It Takes a Village April 19, 2016
by Christopher Evans, Third Year Ph.D. Student, Department of Microbiology and Molecular Genetics
Graduate school education is unlike any other step in a student’s academic career. From early childhood until the end of their undergraduate education, learning generally means listening to lectures, doing assignments, and taking tests. During most of graduate school, none of this actually happens! That can sometimes make explaining how graduate school works a little difficult to people that haven’t experienced it. So I thought I would take this opportunity to discuss all the different people that contribute to a graduate student’s education.
One of my favorite quotes that I try my best to live by is “If you want to be successful, surround yourself with successful people.” Graduate school is a perfect example of this in action! Grad students aren’t taught by a single person and we don’t learn most things in a lecture. It is the people around us that teach us every day. Everyone that a graduate student interacts with in the lab contributes to their education. So if you want to know how scientists are really taught, listen up!
Professors (AKA: The Boss): Every graduate student works in a lab that is run by a professor. The professor gives the grad student a project and usually guides them through completing the project. Every professor is different, but my professor has a very hands-on approach to teaching. He teaches me how to develop a project, how to move a project forward, and how to critically analyze new data and come up with experiments that answer important questions. It is safe to say that, at least in my case, my professor teaches me how to think critically, which is the most important lesson in graduate school.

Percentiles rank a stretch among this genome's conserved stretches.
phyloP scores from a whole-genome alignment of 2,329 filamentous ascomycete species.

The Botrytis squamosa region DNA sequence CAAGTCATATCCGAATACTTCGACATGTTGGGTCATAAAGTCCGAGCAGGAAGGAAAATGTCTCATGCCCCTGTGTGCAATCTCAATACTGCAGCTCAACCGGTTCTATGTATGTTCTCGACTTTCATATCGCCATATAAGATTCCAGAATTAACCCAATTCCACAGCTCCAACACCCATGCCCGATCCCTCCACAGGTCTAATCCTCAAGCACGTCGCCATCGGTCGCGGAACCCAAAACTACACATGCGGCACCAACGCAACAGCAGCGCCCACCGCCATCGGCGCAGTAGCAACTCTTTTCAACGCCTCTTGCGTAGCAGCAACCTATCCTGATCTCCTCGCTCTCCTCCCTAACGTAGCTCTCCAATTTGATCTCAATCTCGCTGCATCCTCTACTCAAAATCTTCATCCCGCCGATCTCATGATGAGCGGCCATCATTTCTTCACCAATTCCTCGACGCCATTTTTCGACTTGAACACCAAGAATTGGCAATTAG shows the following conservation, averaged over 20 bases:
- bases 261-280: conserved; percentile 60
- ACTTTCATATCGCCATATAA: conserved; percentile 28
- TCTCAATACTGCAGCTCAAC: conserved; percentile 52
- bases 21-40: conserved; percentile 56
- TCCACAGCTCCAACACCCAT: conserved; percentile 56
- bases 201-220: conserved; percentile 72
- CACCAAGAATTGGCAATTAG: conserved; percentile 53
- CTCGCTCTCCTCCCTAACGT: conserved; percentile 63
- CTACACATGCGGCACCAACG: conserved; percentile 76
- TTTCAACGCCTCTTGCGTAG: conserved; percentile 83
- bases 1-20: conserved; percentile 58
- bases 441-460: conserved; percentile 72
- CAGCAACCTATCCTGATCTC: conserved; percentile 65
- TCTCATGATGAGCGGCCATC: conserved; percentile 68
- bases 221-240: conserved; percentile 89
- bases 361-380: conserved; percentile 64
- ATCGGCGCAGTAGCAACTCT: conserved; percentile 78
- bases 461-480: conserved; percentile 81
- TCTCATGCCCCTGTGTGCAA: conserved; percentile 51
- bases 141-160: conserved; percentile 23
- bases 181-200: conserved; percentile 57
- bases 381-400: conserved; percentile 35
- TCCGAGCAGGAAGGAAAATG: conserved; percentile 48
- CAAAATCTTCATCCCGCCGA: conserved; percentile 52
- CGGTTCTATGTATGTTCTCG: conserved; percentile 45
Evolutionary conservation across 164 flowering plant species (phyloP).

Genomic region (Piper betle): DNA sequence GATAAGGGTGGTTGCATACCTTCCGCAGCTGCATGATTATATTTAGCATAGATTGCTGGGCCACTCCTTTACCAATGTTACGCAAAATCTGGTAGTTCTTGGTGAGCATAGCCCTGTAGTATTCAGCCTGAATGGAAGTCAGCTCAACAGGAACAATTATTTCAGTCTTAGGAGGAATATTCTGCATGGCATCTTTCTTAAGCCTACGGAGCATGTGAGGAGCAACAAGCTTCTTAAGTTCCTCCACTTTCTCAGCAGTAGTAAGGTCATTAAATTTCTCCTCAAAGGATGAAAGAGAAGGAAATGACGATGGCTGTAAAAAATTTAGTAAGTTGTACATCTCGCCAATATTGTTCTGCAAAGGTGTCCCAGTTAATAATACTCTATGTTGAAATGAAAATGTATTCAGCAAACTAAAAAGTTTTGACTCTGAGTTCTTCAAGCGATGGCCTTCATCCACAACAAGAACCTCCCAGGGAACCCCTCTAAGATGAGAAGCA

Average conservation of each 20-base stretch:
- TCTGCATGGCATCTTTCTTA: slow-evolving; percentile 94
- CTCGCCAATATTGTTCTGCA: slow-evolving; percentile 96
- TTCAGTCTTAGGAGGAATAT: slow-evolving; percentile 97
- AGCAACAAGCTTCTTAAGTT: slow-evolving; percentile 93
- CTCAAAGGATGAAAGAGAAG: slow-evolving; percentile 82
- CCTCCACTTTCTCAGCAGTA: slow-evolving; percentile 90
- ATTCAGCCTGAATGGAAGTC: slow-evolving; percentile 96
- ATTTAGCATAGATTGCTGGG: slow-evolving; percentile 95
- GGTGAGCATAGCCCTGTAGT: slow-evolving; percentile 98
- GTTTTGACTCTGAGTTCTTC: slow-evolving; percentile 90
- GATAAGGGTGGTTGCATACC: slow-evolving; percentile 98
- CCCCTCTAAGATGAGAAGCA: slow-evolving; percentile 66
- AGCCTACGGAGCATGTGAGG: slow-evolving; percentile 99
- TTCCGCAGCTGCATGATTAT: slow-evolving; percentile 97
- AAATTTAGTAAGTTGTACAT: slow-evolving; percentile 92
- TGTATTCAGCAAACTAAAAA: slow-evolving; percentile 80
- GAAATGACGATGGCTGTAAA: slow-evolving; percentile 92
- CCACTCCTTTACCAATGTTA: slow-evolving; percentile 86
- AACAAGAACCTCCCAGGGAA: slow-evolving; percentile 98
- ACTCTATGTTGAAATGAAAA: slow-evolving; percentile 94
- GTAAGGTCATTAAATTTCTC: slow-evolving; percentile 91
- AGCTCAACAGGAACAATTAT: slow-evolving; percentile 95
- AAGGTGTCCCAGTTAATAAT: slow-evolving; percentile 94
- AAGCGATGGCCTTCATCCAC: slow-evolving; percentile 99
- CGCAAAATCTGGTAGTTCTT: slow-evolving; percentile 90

Post-doctoral fellows: To pursue a career in academia, it is usually necessary to do a post-doctoral fellowship after graduate school. A post-doc has a PhD and works in the lab, but has a little more control over their project than a grad student. Post-docs are an invaluable resource to a graduate student. As a good comparison, a professor helps a grad student understand a project and a post-doc can help a student do a project. I have learned so much from the technical expertise of the post-docs in my lab. If you are looking to learn a new technique, try a new assay, or troubleshoot a problem that you can’t seem to solve, a post-doc can help!
Graduate Students: I’m not exaggerating when I tell you that my fellow grad students here at McGovern Medical School are like my extended family. That kind of familial connection happens when you spend every day together for 5-6 years. Going through grad school is a tough and long experience and it helps to talk to people who are going through the same thing. Not only are they good for moral support, but also I can’t think of anything that you don’t learn from other students. Senior grad students are just as knowledgeable about research as most post-docs and have an in-depth knowledge about how the graduate school process works.
Undergrads: Grad students are constantly surrounded by experts in research, but have a great opportunity to “become the teacher”, when undergraduates do rotations in the lab. Now, it is unreasonable to think that teaching someone everything about a research project in a short period of time (usually during the summer or a few days a week) is possible. That’s why I think graduate students learn perspective from undergrads. As a grad student, you have to pick the most important ideas to teach new students in the lab which can often get lost in the grind of everyday research.
There is always something to learn from everyone! Teaching a graduate student to be a successful scientist is truly a group effort. If you are a graduate student or thinking about going into grad school, keep your ears open and your mind sharp because you never know who may be your next teacher!